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Hundreds of Tunisian president's supporters protest against 'foreign interference'

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Hundreds of people demonstrated in Tunis on Sunday in support of President Kais Saied amid widespread criticism at home and abroad after a wave of arrests that included journalists, activists and lawyers.

Supporters of Tunisian President Kais Saied carry flags and signs during a demonstration to show their support for him and to reject what they say is "foreign interference", in Tunis, May 19, 2024. Reuters/Jihed Abidellaoui

Hundreds of people demonstrated in Tunis on Sunday in support of President Kais Saied amid widespread criticism at home and abroad after a wave of arrests that included journalists, activists and lawyers.

The European Union, France and the UN High Commissioner for Human Rights expressed concern at the arrests and at a police raid on the headquarters of the bar association this month in which two lawyers critical of the president were detained.

Police this month arrested 10 people, including journalists, lawyers and officials of civil society groups, in what was described as crackdown by Amnesty International and Human Rights Watch, which called on Tunisia to respect free speech and civil liberties.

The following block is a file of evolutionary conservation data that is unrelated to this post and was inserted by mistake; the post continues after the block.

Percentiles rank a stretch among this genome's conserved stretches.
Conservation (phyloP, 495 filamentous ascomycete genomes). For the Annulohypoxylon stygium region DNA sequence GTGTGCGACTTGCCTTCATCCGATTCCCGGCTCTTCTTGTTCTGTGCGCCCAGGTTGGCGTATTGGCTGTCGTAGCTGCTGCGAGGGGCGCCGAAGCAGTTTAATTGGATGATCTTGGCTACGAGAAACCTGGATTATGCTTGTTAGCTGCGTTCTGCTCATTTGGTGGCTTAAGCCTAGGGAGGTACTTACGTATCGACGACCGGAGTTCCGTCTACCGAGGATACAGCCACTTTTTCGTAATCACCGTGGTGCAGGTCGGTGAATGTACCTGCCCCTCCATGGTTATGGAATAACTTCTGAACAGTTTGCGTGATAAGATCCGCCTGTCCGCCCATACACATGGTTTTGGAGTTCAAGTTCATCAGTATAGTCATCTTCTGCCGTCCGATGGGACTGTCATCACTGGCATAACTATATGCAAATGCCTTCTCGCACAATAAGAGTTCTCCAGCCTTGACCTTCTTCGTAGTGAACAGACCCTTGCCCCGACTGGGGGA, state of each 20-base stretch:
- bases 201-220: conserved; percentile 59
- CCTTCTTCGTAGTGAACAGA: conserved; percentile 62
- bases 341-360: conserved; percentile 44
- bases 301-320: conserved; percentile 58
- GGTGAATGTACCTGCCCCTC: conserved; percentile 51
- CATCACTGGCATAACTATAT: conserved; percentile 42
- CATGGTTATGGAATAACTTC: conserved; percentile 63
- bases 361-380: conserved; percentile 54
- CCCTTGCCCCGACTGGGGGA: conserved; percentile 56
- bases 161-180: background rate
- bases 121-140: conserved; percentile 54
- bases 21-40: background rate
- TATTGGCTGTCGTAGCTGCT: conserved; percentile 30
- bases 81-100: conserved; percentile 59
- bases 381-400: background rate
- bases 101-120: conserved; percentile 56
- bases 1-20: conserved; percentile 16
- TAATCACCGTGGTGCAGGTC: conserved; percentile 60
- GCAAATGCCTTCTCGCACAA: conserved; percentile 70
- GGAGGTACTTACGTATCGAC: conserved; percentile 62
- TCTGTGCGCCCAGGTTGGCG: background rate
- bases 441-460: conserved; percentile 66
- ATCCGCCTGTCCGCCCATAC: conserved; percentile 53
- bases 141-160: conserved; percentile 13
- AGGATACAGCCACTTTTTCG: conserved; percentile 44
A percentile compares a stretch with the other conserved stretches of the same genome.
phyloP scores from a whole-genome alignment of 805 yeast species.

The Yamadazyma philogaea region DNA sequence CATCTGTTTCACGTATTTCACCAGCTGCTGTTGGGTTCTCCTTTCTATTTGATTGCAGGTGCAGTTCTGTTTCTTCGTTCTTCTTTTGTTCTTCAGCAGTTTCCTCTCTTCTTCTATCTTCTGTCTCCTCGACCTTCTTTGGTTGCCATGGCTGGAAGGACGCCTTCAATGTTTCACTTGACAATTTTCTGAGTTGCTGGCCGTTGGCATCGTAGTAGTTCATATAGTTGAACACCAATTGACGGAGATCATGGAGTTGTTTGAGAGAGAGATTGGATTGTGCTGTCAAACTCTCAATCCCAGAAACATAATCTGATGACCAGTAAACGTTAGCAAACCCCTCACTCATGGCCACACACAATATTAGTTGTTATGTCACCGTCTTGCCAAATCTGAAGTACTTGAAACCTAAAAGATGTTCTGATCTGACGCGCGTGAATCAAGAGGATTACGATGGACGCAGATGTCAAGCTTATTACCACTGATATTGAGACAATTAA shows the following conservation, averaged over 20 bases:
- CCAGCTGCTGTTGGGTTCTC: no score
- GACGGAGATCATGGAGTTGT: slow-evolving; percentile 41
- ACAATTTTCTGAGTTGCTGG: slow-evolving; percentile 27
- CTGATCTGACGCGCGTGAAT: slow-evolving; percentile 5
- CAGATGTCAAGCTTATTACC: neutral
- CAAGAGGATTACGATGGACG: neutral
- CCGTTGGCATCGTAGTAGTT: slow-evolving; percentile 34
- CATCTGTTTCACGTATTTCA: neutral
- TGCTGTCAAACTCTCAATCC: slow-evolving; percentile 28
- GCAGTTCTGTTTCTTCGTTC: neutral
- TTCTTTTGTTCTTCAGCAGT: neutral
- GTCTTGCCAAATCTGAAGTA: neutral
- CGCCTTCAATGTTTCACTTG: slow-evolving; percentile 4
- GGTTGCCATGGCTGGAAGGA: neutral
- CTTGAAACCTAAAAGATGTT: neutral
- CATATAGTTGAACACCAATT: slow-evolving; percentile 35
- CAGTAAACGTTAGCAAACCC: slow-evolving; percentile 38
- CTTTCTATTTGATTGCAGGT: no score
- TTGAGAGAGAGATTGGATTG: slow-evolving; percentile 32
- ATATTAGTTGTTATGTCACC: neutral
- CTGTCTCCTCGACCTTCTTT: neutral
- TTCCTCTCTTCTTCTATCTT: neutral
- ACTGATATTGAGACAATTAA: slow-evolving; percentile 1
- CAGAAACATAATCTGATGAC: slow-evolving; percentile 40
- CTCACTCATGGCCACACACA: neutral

Last week, lawyers went on strike, saying one of the two lawyers arrested in the bar association raid had been tortured, an allegation denied by the Interior Ministry.

Following international criticism, Saied last week asked the Ministry of Foreign Affairs to call in several ambassadors to protest at their countries' interference in Tunisia’s affairs.

On Habib Bourguiba Street, the capital's main boulevard, demonstrators carried pictures of Saied and banners urging the West to leave Tunisia alone.

Saied's supporters, most of whom arrived on buses from out of town, chanted: "The people want Kais Saied."

"We are here to support Saied ... We are against foreign intervention and traitors," said Ammar Hassen, 37.

"The West is moving their lobbies and traitors here to destabilize Tunisia", he added.

Saied, who came to power following free elections in 2019, shut down parliament two years later and began to rule by decree. He has repeatedly accused activists, civil society groups, and his opponents of being traitors.

Most opposition leaders have been in prison for months, including Abir Moussa, leader of the Free Constitutional Party, and Rached Ghannouchi, head of the Islamist Ennahdha Party.

Reporting by Tunis Newsroom

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